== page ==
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Abandoned trolleys: The menace continues

Reader urges residents to stop this habit as it could lead to accidents

Image Credit: Supplied
Gulf News


I have had the opportunity to accompany my parents to various malls for shopping, and have been observing a phenomenon for a long time, which is a cause for concern.

Generally, department stores and supermarkets provide trolleys to their customers to facilitate the shopping process. The trolleys are supposed to be used only inside the shopping areas or till the car parking areas. Unfortunately, these trolleys are taken out of the area’s parameters and are abandoned on roadsides, in residential buildings, parking areas and other inappropriate places.

Shoppers must understand that trolleys belong to the store and are only for their convenience. They should have basic shopping etiquette and must not misuse the trolleys. Abandoning trolleys, as a practice, is dangerous and can lead to accidents and mishaps. Vehicles can crash into the trolleys that are left about randomly.

At times, I have even seen certain children using the trolleys to play. They do this for fun, but they don’t realise that it can prove to be extremely dangerous due to accidents and injuries, especially for children who are sitting in the trolleys.

Not only do the trolleys look unsightly but also prove to be an obstacle for people walking by. I have spotted these abandoned trolleys in different areas in Bur Dubai, where people have simply left the trolleys without any care or concern for fellow residents and visitors.

Swati Nagpal, a homemaker based in Bur Dubai, has come across this practice, too, and feels it is a disturbance to the community.

She said: “I feel abandoned trolleys are a real hazard as it could become the cause of small accidents and could also damage cars. Many people leave them in parking areas, blocking the parking spaces and causing an inconvenience to the drivers.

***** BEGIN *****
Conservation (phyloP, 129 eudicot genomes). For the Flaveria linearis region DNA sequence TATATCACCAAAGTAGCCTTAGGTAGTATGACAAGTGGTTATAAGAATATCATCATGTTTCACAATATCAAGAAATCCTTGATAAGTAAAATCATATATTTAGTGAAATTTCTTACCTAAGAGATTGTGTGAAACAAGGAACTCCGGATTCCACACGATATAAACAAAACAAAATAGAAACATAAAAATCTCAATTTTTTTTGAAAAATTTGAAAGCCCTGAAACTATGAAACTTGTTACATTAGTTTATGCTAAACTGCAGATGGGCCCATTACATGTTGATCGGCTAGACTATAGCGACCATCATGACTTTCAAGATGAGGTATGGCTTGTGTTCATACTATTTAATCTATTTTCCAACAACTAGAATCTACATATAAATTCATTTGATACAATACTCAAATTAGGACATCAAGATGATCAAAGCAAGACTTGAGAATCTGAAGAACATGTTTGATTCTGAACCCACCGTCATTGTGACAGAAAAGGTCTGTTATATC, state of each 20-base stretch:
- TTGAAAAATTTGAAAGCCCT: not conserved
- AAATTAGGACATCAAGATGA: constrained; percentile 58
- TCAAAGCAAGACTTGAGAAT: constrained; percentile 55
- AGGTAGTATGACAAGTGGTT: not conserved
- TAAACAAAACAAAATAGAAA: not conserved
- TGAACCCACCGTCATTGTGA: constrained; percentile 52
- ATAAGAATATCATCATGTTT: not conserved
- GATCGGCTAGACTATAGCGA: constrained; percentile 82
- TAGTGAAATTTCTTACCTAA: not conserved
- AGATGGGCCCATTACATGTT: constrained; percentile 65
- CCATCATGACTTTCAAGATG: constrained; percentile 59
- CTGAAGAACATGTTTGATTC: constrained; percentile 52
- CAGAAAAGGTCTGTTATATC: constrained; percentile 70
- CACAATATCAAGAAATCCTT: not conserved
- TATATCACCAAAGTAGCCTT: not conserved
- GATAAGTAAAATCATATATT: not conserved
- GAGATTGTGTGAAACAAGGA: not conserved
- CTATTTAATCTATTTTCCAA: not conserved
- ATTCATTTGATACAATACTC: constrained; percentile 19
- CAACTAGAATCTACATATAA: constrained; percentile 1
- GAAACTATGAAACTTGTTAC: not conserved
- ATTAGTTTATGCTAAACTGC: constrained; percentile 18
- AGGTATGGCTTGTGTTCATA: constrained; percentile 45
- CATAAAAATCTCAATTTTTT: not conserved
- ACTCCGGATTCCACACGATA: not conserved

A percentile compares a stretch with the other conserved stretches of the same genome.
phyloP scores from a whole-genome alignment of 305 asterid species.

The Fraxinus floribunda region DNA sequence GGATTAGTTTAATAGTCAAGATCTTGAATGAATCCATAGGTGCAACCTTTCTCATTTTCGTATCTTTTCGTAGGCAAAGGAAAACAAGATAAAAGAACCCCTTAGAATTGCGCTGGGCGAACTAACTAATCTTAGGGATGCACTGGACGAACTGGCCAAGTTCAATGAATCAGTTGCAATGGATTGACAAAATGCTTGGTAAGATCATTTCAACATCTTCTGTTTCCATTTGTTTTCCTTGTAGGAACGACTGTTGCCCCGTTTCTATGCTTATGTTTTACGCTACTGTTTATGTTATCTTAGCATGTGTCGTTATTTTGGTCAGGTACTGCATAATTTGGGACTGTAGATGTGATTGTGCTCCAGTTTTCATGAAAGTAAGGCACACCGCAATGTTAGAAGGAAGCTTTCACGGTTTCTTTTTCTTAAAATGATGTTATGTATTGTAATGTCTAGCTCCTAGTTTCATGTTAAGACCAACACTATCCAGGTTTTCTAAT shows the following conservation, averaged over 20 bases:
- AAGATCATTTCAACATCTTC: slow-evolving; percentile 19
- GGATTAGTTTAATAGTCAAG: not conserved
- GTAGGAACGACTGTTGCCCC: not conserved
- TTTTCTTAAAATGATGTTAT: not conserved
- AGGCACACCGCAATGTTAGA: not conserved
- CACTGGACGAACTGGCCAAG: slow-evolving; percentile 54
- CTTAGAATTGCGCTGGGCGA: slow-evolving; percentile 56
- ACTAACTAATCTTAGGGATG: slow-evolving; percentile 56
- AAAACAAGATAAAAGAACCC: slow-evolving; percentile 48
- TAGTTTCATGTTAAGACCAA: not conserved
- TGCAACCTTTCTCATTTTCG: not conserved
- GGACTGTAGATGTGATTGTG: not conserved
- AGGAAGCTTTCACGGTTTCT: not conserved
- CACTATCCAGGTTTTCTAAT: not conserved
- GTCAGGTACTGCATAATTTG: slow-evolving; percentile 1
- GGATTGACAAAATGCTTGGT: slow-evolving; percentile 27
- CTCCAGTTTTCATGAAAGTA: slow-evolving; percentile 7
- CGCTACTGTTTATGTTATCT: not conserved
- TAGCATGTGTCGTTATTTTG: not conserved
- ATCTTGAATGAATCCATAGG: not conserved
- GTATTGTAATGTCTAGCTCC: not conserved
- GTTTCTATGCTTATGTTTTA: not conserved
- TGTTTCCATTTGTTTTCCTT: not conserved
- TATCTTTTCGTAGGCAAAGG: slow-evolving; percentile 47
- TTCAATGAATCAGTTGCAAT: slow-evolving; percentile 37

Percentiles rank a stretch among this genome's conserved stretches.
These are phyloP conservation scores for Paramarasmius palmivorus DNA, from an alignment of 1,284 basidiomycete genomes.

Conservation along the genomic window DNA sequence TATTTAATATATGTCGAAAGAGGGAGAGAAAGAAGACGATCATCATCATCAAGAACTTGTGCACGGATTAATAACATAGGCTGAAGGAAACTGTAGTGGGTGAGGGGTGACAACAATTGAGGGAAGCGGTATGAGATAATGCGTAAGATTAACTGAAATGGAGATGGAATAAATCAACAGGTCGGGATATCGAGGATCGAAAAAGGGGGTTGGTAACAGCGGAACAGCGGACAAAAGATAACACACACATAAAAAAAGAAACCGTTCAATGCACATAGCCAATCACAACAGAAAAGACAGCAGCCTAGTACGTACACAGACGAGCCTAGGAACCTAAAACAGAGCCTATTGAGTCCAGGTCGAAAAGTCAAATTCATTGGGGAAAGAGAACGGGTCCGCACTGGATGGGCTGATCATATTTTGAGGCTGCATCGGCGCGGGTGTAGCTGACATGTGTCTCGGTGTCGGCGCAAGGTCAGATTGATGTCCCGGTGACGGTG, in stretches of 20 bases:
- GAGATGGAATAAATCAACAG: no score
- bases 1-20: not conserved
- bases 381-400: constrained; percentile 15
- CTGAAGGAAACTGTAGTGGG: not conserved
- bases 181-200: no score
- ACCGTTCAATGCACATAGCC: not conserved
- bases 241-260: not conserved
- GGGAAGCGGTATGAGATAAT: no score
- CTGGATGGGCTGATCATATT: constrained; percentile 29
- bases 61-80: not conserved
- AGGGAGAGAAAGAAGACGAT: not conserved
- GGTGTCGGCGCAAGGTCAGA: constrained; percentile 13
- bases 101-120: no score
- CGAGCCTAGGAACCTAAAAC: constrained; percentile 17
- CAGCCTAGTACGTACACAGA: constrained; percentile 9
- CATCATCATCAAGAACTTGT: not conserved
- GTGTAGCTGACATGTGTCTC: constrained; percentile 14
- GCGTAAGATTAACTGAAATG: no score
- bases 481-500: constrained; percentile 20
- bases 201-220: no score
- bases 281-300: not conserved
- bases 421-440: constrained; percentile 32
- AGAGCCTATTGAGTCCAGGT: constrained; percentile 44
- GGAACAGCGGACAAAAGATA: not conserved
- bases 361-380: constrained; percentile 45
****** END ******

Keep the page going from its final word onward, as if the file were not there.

“It creates a bad image when trollies are left unattended in parking lots, buildings or roads. Many supermarket attendants keep moving around, unauthorised, in the buildings, on the pretext of searching for or collecting these trolleys, and it could cause a safety risk for children and women.”

Gautam Kapur, a banker based in Dubai, has also come across this issue.

He said: “I have seen many abandoned trolleys in public areas, which prove to be a disturbance to the community. As responsible residents, we should consciously move the trolleys away when spotted, or ideally return them to the concerned supermarket, instead of dumping them in various places. We all should take the effort to keep our community safe and free of accidents.”

As a concerned resident, what I don’t understand is how can people be so lazy, careless and socially irresponsible? Abandoned trolleys remain an issue to be dealt with urgently and I would like to spread awareness about this malpractice through this community report.

I sincerely request the public not to indulge in this practice and it is essential that all of us shun this bad habit to ensure general safety and well-being.

— The reader is a pupil based in Dubai.

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